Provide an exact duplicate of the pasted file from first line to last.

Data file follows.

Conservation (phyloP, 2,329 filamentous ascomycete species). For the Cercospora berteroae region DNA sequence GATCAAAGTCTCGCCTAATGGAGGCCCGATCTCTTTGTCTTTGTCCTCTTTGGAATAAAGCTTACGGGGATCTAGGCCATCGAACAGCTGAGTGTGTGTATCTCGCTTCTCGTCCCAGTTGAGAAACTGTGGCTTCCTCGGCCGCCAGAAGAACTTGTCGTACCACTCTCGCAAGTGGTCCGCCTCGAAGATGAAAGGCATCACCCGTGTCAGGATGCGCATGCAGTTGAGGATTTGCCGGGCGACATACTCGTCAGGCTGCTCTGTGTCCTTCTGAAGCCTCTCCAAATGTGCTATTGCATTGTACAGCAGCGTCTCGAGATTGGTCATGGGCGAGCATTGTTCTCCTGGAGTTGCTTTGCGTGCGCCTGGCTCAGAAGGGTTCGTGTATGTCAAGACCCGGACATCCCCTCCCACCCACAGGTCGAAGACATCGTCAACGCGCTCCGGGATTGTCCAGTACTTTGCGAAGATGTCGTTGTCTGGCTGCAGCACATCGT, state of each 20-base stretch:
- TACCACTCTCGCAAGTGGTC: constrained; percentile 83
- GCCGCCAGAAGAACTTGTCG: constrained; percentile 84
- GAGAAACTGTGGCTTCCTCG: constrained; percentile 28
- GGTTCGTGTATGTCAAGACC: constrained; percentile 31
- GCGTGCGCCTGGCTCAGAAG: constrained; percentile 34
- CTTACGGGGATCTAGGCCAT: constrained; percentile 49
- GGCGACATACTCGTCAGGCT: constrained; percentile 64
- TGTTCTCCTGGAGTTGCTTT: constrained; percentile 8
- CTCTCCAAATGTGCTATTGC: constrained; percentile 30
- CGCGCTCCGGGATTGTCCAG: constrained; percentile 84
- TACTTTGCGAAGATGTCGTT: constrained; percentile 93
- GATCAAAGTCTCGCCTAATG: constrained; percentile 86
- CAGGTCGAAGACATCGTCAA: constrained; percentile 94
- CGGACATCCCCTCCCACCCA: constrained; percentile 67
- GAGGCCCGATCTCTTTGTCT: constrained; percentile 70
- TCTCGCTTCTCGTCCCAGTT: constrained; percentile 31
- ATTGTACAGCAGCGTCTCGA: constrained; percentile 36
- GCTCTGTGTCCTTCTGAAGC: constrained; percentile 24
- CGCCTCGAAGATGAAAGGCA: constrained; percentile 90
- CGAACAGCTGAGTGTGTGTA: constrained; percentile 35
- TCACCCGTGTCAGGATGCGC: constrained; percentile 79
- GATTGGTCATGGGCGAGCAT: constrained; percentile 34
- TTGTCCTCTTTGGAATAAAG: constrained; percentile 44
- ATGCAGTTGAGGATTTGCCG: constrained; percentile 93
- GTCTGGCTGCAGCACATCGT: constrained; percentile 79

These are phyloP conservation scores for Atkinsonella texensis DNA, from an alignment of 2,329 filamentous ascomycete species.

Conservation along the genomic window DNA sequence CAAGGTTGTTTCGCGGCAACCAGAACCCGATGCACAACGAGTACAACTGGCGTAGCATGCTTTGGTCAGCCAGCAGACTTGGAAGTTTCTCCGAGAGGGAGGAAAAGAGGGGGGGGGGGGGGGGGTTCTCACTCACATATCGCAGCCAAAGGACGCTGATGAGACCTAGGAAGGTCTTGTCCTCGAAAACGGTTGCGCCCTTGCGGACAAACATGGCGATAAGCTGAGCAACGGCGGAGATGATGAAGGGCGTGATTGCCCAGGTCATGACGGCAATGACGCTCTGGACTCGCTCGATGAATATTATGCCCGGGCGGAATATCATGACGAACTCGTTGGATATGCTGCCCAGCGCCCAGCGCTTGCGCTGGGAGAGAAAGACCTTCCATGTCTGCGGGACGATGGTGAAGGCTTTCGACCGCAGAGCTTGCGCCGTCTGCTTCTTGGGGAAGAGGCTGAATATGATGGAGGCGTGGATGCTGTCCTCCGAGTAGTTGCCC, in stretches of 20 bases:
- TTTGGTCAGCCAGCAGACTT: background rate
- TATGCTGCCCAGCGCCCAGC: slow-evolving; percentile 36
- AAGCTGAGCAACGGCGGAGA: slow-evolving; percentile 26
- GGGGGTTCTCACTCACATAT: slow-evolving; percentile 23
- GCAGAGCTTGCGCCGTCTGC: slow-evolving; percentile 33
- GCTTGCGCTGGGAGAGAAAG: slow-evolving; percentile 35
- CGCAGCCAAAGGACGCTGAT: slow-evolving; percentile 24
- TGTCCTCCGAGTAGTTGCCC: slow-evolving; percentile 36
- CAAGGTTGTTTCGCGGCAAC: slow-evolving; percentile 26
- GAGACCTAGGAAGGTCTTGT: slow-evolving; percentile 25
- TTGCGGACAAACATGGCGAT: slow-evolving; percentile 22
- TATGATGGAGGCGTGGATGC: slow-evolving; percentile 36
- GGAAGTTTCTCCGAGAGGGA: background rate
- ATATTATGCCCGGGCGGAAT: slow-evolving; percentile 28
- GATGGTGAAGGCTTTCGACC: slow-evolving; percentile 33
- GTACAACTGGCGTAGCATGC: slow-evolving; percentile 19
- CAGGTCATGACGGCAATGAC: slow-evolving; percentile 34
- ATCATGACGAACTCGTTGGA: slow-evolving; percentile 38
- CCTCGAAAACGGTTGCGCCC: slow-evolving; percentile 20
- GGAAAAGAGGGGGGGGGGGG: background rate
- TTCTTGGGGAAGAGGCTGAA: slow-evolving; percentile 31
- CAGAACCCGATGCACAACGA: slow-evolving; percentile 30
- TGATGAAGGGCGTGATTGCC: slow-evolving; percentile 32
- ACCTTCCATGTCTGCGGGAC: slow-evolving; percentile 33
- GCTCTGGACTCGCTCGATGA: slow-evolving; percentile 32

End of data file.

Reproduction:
Conservation (phyloP, 2,329 filamentous ascomycete species). For the Cercospora berteroae region DNA sequence GATCAAAGTCTCGCCTAATGGAGGCCCGATCTCTTTGTCTTTGTCCTCTTTGGAATAAAGCTTACGGGGATCTAGGCCATCGAACAGCTGAGTGTGTGTATCTCGCTTCTCGTCCCAGTTGAGAAACTGTGGCTTCCTCGGCCGCCAGAAGAACTTGTCGTACCACTCTCGCAAGTGGTCCGCCTCGAAGATGAAAGGCATCACCCGTGTCAGGATGCGCATGCAGTTGAGGATTTGCCGGGCGACATACTCGTCAGGCTGCTCTGTGTCCTTCTGAAGCCTCTCCAAATGTGCTATTGCATTGTACAGCAGCGTCTCGAGATTGGTCATGGGCGAGCATTGTTCTCCTGGAGTTGCTTTGCGTGCGCCTGGCTCAGAAGGGTTCGTGTATGTCAAGACCCGGACATCCCCTCCCACCCACAGGTCGAAGACATCGTCAACGCGCTCCGGGATTGTCCAGTACTTTGCGAAGATGTCGTTGTCTGGCTGCAGCACATCGT, state of each 20-base stretch:
- TACCACTCTCGCAAGTGGTC: constrained; percentile 83
- GCCGCCAGAAGAACTTGTCG: constrained; percentile 84
- GAGAAACTGTGGCTTCCTCG: constrained; percentile 28
- GGTTCGTGTATGTCAAGACC: constrained; percentile 31
- GCGTGCGCCTGGCTCAGAAG: constrained; percentile 34
- CTTACGGGGATCTAGGCCAT: constrained; percentile 49
- GGCGACATACTCGTCAGGCT: constrained; percentile 64
- TGTTCTCCTGGAGTTGCTTT: constrained; percentile 8
- CTCTCCAAATGTGCTATTGC: constrained; percentile 30
- CGCGCTCCGGGATTGTCCAG: constrained; percentile 84
- TACTTTGCGAAGATGTCGTT: constrained; percentile 93
- GATCAAAGTCTCGCCTAATG: constrained; percentile 86
- CAGGTCGAAGACATCGTCAA: constrained; percentile 94
- CGGACATCCCCTCCCACCCA: constrained; percentile 67
- GAGGCCCGATCTCTTTGTCT: constrained; percentile 70
- TCTCGCTTCTCGTCCCAGTT: constrained; percentile 31
- ATTGTACAGCAGCGTCTCGA: constrained; percentile 36
- GCTCTGTGTCCTTCTGAAGC: constrained; percentile 24
- CGCCTCGAAGATGAAAGGCA: constrained; percentile 90
- CGAACAGCTGAGTGTGTGTA: constrained; percentile 35
- TCACCCGTGTCAGGATGCGC: constrained; percentile 79
- GATTGGTCATGGGCGAGCAT: constrained; percentile 34
- TTGTCCTCTTTGGAATAAAG: constrained; percentile 44
- ATGCAGTTGAGGATTTGCCG: constrained; percentile 93
- GTCTGGCTGCAGCACATCGT: constrained; percentile 79

These are phyloP conservation scores for Atkinsonella texensis DNA, from an alignment of 2,329 filamentous ascomycete species.

Conservation along the genomic window DNA sequence CAAGGTTGTTTCGCGGCAACCAGAACCCGATGCACAACGAGTACAACTGGCGTAGCATGCTTTGGTCAGCCAGCAGACTTGGAAGTTTCTCCGAGAGGGAGGAAAAGAGGGGGGGGGGGGGGGGGTTCTCACTCACATATCGCAGCCAAAGGACGCTGATGAGACCTAGGAAGGTCTTGTCCTCGAAAACGGTTGCGCCCTTGCGGACAAACATGGCGATAAGCTGAGCAACGGCGGAGATGATGAAGGGCGTGATTGCCCAGGTCATGACGGCAATGACGCTCTGGACTCGCTCGATGAATATTATGCCCGGGCGGAATATCATGACGAACTCGTTGGATATGCTGCCCAGCGCCCAGCGCTTGCGCTGGGAGAGAAAGACCTTCCATGTCTGCGGGACGATGGTGAAGGCTTTCGACCGCAGAGCTTGCGCCGTCTGCTTCTTGGGGAAGAGGCTGAATATGATGGAGGCGTGGATGCTGTCCTCCGAGTAGTTGCCC, in stretches of 20 bases:
- TTTGGTCAGCCAGCAGACTT: background rate
- TATGCTGCCCAGCGCCCAGC: slow-evolving; percentile 36
- AAGCTGAGCAACGGCGGAGA: slow-evolving; percentile 26
- GGGGGTTCTCACTCACATAT: slow-evolving; percentile 23
- GCAGAGCTTGCGCCGTCTGC: slow-evolving; percentile 33
- GCTTGCGCTGGGAGAGAAAG: slow-evolving; percentile 35
- CGCAGCCAAAGGACGCTGAT: slow-evolving; percentile 24
- TGTCCTCCGAGTAGTTGCCC: slow-evolving; percentile 36
- CAAGGTTGTTTCGCGGCAAC: slow-evolving; percentile 26
- GAGACCTAGGAAGGTCTTGT: slow-evolving; percentile 25
- TTGCGGACAAACATGGCGAT: slow-evolving; percentile 22
- TATGATGGAGGCGTGGATGC: slow-evolving; percentile 36
- GGAAGTTTCTCCGAGAGGGA: background rate
- ATATTATGCCCGGGCGGAAT: slow-evolving; percentile 28
- GATGGTGAAGGCTTTCGACC: slow-evolving; percentile 33
- GTACAACTGGCGTAGCATGC: slow-evolving; percentile 19
- CAGGTCATGACGGCAATGAC: slow-evolving; percentile 34
- ATCATGACGAACTCGTTGGA: slow-evolving; percentile 38
- CCTCGAAAACGGTTGCGCCC: slow-evolving; percentile 20
- GGAAAAGAGGGGGGGGGGGG: background rate
- TTCTTGGGGAAGAGGCTGAA: slow-evolving; percentile 31
- CAGAACCCGATGCACAACGA: slow-evolving; percentile 30
- TGATGAAGGGCGTGATTGCC: slow-evolving; percentile 32
- ACCTTCCATGTCTGCGGGAC: slow-evolving; percentile 33
- GCTCTGGACTCGCTCGATGA: slow-evolving; percentile 32